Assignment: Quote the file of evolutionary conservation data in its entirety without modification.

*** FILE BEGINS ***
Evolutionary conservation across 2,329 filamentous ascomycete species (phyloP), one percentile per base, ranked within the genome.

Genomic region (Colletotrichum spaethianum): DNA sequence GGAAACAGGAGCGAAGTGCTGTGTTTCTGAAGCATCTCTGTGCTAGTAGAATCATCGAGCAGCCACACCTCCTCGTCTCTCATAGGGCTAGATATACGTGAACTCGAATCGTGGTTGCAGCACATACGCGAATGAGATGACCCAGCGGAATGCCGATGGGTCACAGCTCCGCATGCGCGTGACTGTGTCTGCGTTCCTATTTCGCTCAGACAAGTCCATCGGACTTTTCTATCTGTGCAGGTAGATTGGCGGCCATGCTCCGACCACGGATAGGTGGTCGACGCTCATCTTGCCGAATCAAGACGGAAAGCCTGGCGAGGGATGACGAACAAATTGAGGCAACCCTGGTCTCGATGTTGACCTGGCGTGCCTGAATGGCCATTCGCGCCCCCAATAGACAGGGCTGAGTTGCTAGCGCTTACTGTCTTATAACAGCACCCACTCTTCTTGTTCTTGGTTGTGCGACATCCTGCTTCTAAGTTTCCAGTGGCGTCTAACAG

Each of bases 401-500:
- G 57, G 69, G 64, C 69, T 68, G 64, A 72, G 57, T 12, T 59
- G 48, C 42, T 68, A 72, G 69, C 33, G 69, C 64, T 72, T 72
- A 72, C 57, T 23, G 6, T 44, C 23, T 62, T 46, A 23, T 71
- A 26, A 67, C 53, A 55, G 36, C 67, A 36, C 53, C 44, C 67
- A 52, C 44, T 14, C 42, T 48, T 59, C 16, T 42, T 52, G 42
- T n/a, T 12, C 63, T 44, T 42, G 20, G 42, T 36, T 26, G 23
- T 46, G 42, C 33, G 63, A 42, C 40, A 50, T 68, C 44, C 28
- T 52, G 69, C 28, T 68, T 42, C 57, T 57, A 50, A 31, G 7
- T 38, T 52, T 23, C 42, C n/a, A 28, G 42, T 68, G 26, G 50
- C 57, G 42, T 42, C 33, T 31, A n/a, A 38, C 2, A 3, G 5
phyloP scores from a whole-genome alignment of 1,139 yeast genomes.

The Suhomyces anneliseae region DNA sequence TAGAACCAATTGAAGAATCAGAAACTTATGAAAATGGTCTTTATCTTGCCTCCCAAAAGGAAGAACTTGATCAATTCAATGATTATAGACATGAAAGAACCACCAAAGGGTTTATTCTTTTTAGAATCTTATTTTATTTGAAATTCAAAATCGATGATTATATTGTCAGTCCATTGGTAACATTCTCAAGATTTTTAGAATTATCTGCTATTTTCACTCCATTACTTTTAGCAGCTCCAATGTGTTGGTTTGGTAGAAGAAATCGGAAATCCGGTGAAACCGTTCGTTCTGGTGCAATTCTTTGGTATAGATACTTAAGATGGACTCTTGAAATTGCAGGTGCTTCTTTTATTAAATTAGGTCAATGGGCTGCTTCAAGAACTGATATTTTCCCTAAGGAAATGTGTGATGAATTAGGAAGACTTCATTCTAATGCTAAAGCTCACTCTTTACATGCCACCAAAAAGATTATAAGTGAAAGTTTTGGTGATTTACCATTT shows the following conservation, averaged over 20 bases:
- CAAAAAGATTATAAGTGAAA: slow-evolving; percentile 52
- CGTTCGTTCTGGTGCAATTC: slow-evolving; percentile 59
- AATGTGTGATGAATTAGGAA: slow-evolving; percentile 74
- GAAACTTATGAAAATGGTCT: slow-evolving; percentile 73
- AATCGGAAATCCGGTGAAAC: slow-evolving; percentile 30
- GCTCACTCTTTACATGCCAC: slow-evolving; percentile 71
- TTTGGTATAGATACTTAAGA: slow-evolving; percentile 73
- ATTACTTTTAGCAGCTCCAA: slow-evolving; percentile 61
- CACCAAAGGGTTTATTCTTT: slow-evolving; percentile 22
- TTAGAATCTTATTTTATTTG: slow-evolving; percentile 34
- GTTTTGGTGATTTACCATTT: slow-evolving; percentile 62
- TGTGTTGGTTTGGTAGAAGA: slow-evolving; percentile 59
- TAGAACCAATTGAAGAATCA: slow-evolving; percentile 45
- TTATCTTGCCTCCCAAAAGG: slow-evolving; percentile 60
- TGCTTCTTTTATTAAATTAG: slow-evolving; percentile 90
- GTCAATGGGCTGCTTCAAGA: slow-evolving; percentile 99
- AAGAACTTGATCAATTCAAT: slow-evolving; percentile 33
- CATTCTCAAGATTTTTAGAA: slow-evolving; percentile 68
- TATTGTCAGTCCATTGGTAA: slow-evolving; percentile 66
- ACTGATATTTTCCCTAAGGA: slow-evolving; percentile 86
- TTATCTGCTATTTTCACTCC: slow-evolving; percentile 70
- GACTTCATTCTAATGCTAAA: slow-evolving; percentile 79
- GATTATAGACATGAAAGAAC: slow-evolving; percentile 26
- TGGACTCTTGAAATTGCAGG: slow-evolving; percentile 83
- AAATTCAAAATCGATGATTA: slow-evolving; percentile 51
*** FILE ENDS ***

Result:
Evolutionary conservation across 2,329 filamentous ascomycete species (phyloP), one percentile per base, ranked within the genome.

Genomic region (Colletotrichum spaethianum): DNA sequence GGAAACAGGAGCGAAGTGCTGTGTTTCTGAAGCATCTCTGTGCTAGTAGAATCATCGAGCAGCCACACCTCCTCGTCTCTCATAGGGCTAGATATACGTGAACTCGAATCGTGGTTGCAGCACATACGCGAATGAGATGACCCAGCGGAATGCCGATGGGTCACAGCTCCGCATGCGCGTGACTGTGTCTGCGTTCCTATTTCGCTCAGACAAGTCCATCGGACTTTTCTATCTGTGCAGGTAGATTGGCGGCCATGCTCCGACCACGGATAGGTGGTCGACGCTCATCTTGCCGAATCAAGACGGAAAGCCTGGCGAGGGATGACGAACAAATTGAGGCAACCCTGGTCTCGATGTTGACCTGGCGTGCCTGAATGGCCATTCGCGCCCCCAATAGACAGGGCTGAGTTGCTAGCGCTTACTGTCTTATAACAGCACCCACTCTTCTTGTTCTTGGTTGTGCGACATCCTGCTTCTAAGTTTCCAGTGGCGTCTAACAG

Each of bases 401-500:
- G 57, G 69, G 64, C 69, T 68, G 64, A 72, G 57, T 12, T 59
- G 48, C 42, T 68, A 72, G 69, C 33, G 69, C 64, T 72, T 72
- A 72, C 57, T 23, G 6, T 44, C 23, T 62, T 46, A 23, T 71
- A 26, A 67, C 53, A 55, G 36, C 67, A 36, C 53, C 44, C 67
- A 52, C 44, T 14, C 42, T 48, T 59, C 16, T 42, T 52, G 42
- T n/a, T 12, C 63, T 44, T 42, G 20, G 42, T 36, T 26, G 23
- T 46, G 42, C 33, G 63, A 42, C 40, A 50, T 68, C 44, C 28
- T 52, G 69, C 28, T 68, T 42, C 57, T 57, A 50, A 31, G 7
- T 38, T 52, T 23, C 42, C n/a, A 28, G 42, T 68, G 26, G 50
- C 57, G 42, T 42, C 33, T 31, A n/a, A 38, C 2, A 3, G 5
phyloP scores from a whole-genome alignment of 1,139 yeast genomes.

The Suhomyces anneliseae region DNA sequence TAGAACCAATTGAAGAATCAGAAACTTATGAAAATGGTCTTTATCTTGCCTCCCAAAAGGAAGAACTTGATCAATTCAATGATTATAGACATGAAAGAACCACCAAAGGGTTTATTCTTTTTAGAATCTTATTTTATTTGAAATTCAAAATCGATGATTATATTGTCAGTCCATTGGTAACATTCTCAAGATTTTTAGAATTATCTGCTATTTTCACTCCATTACTTTTAGCAGCTCCAATGTGTTGGTTTGGTAGAAGAAATCGGAAATCCGGTGAAACCGTTCGTTCTGGTGCAATTCTTTGGTATAGATACTTAAGATGGACTCTTGAAATTGCAGGTGCTTCTTTTATTAAATTAGGTCAATGGGCTGCTTCAAGAACTGATATTTTCCCTAAGGAAATGTGTGATGAATTAGGAAGACTTCATTCTAATGCTAAAGCTCACTCTTTACATGCCACCAAAAAGATTATAAGTGAAAGTTTTGGTGATTTACCATTT shows the following conservation, averaged over 20 bases:
- CAAAAAGATTATAAGTGAAA: slow-evolving; percentile 52
- CGTTCGTTCTGGTGCAATTC: slow-evolving; percentile 59
- AATGTGTGATGAATTAGGAA: slow-evolving; percentile 74
- GAAACTTATGAAAATGGTCT: slow-evolving; percentile 73
- AATCGGAAATCCGGTGAAAC: slow-evolving; percentile 30
- GCTCACTCTTTACATGCCAC: slow-evolving; percentile 71
- TTTGGTATAGATACTTAAGA: slow-evolving; percentile 73
- ATTACTTTTAGCAGCTCCAA: slow-evolving; percentile 61
- CACCAAAGGGTTTATTCTTT: slow-evolving; percentile 22
- TTAGAATCTTATTTTATTTG: slow-evolving; percentile 34
- GTTTTGGTGATTTACCATTT: slow-evolving; percentile 62
- TGTGTTGGTTTGGTAGAAGA: slow-evolving; percentile 59
- TAGAACCAATTGAAGAATCA: slow-evolving; percentile 45
- TTATCTTGCCTCCCAAAAGG: slow-evolving; percentile 60
- TGCTTCTTTTATTAAATTAG: slow-evolving; percentile 90
- GTCAATGGGCTGCTTCAAGA: slow-evolving; percentile 99
- AAGAACTTGATCAATTCAAT: slow-evolving; percentile 33
- CATTCTCAAGATTTTTAGAA: slow-evolving; percentile 68
- TATTGTCAGTCCATTGGTAA: slow-evolving; percentile 66
- ACTGATATTTTCCCTAAGGA: slow-evolving; percentile 86
- TTATCTGCTATTTTCACTCC: slow-evolving; percentile 70
- GACTTCATTCTAATGCTAAA: slow-evolving; percentile 79
- GATTATAGACATGAAAGAAC: slow-evolving; percentile 26
- TGGACTCTTGAAATTGCAGG: slow-evolving; percentile 83
- AAATTCAAAATCGATGATTA: slow-evolving; percentile 51